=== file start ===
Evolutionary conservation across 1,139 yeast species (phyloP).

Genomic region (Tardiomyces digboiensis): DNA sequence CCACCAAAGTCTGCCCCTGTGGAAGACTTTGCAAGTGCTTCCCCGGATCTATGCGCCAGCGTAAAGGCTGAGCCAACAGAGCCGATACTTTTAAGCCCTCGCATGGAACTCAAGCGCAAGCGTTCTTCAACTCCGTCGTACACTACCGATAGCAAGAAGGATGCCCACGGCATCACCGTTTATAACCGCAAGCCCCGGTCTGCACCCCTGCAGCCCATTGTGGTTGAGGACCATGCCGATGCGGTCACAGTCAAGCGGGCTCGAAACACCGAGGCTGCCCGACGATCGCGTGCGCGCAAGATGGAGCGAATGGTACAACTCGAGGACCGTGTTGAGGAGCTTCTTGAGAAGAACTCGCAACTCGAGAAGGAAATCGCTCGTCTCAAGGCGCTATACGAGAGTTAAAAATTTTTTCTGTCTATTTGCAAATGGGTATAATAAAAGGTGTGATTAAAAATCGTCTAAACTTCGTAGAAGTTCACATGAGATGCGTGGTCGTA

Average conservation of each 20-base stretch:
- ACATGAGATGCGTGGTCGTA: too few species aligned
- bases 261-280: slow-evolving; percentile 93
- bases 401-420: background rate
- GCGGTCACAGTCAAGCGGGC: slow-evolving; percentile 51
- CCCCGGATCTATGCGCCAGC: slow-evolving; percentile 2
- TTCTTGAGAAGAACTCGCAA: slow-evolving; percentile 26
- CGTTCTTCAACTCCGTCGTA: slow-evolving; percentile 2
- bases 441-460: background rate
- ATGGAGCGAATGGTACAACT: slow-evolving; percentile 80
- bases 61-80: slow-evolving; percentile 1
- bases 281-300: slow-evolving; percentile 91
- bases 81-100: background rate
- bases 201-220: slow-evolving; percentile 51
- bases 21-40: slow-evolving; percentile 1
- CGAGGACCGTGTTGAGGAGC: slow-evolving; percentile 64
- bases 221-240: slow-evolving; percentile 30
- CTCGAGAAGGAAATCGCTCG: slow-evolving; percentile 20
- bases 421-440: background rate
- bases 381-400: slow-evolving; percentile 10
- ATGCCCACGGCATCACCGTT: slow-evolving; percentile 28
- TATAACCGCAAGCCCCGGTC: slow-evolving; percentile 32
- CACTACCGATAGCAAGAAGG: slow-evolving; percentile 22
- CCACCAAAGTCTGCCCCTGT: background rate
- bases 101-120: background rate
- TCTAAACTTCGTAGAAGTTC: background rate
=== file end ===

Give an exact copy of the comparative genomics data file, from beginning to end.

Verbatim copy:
Evolutionary conservation across 1,139 yeast species (phyloP).

Genomic region (Tardiomyces digboiensis): DNA sequence CCACCAAAGTCTGCCCCTGTGGAAGACTTTGCAAGTGCTTCCCCGGATCTATGCGCCAGCGTAAAGGCTGAGCCAACAGAGCCGATACTTTTAAGCCCTCGCATGGAACTCAAGCGCAAGCGTTCTTCAACTCCGTCGTACACTACCGATAGCAAGAAGGATGCCCACGGCATCACCGTTTATAACCGCAAGCCCCGGTCTGCACCCCTGCAGCCCATTGTGGTTGAGGACCATGCCGATGCGGTCACAGTCAAGCGGGCTCGAAACACCGAGGCTGCCCGACGATCGCGTGCGCGCAAGATGGAGCGAATGGTACAACTCGAGGACCGTGTTGAGGAGCTTCTTGAGAAGAACTCGCAACTCGAGAAGGAAATCGCTCGTCTCAAGGCGCTATACGAGAGTTAAAAATTTTTTCTGTCTATTTGCAAATGGGTATAATAAAAGGTGTGATTAAAAATCGTCTAAACTTCGTAGAAGTTCACATGAGATGCGTGGTCGTA

Average conservation of each 20-base stretch:
- ACATGAGATGCGTGGTCGTA: too few species aligned
- bases 261-280: slow-evolving; percentile 93
- bases 401-420: background rate
- GCGGTCACAGTCAAGCGGGC: slow-evolving; percentile 51
- CCCCGGATCTATGCGCCAGC: slow-evolving; percentile 2
- TTCTTGAGAAGAACTCGCAA: slow-evolving; percentile 26
- CGTTCTTCAACTCCGTCGTA: slow-evolving; percentile 2
- bases 441-460: background rate
- ATGGAGCGAATGGTACAACT: slow-evolving; percentile 80
- bases 61-80: slow-evolving; percentile 1
- bases 281-300: slow-evolving; percentile 91
- bases 81-100: background rate
- bases 201-220: slow-evolving; percentile 51
- bases 21-40: slow-evolving; percentile 1
- CGAGGACCGTGTTGAGGAGC: slow-evolving; percentile 64
- bases 221-240: slow-evolving; percentile 30
- CTCGAGAAGGAAATCGCTCG: slow-evolving; percentile 20
- bases 421-440: background rate
- bases 381-400: slow-evolving; percentile 10
- ATGCCCACGGCATCACCGTT: slow-evolving; percentile 28
- TATAACCGCAAGCCCCGGTC: slow-evolving; percentile 32
- CACTACCGATAGCAAGAAGG: slow-evolving; percentile 22
- CCACCAAAGTCTGCCCCTGT: background rate
- bases 101-120: background rate
- TCTAAACTTCGTAGAAGTTC: background rate